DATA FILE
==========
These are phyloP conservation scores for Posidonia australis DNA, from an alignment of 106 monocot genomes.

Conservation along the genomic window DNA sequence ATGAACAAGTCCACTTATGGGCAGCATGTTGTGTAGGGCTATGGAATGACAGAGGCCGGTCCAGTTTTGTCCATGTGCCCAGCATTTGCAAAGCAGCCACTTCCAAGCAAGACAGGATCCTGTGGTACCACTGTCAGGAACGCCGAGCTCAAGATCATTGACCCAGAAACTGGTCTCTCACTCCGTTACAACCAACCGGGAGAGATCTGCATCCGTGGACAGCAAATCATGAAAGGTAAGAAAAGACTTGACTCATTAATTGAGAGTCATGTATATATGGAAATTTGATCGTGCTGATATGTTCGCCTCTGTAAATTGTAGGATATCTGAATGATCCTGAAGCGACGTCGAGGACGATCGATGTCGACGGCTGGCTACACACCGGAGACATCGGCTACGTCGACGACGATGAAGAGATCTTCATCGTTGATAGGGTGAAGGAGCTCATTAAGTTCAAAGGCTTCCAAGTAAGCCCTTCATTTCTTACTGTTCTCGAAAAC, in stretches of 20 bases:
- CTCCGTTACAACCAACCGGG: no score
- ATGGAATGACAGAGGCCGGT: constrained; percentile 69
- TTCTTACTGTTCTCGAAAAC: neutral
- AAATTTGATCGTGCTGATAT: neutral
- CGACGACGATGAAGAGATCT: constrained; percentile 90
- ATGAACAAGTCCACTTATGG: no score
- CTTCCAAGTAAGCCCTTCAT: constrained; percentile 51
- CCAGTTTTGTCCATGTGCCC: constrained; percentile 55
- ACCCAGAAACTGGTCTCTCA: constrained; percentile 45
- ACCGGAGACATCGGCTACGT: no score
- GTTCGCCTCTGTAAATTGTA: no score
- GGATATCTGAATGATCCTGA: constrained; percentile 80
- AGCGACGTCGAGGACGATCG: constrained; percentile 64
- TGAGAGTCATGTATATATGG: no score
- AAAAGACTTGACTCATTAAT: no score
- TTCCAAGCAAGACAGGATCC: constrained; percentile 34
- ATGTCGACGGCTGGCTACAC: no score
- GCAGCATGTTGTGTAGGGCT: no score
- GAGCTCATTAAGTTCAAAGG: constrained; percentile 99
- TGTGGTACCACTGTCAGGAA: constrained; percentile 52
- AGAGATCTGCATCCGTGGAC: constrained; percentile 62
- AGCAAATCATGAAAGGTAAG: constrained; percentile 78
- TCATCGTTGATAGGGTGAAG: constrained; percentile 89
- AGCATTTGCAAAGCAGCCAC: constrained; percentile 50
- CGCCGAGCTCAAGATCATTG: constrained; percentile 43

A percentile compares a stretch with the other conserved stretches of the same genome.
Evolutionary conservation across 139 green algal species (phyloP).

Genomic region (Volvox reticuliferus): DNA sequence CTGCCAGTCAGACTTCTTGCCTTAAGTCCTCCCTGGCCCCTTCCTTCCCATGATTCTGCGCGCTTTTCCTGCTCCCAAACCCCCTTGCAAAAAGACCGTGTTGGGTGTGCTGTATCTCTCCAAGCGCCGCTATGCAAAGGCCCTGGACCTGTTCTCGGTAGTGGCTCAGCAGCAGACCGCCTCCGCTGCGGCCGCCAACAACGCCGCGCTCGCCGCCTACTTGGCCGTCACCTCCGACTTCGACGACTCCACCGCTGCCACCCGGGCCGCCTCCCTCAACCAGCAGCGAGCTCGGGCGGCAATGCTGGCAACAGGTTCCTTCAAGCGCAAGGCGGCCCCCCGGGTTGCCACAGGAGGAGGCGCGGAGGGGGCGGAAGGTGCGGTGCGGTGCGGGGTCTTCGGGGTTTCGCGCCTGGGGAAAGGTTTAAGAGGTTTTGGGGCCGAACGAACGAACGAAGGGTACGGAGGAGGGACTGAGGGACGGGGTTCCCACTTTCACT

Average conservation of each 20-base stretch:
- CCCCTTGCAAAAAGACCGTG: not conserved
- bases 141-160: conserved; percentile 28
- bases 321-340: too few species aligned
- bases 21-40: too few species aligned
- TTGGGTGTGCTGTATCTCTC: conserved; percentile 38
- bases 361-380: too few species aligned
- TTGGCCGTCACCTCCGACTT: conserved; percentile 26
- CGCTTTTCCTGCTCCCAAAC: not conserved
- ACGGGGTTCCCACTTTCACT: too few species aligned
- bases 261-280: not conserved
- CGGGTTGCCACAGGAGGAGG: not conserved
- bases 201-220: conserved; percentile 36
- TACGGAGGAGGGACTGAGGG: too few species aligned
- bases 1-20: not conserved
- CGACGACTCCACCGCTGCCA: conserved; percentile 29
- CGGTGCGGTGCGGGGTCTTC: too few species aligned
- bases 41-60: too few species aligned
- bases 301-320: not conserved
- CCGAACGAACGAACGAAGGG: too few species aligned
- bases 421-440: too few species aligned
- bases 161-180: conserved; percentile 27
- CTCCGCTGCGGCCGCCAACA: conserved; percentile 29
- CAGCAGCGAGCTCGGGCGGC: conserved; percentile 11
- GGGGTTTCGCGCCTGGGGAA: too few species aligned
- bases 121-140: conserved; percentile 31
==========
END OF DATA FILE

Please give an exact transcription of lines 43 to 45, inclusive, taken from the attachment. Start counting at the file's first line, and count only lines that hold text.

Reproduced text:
- bases 201-220: conserved; percentile 36
- TACGGAGGAGGGACTGAGGG: too few species aligned
- bases 1-20: not conserved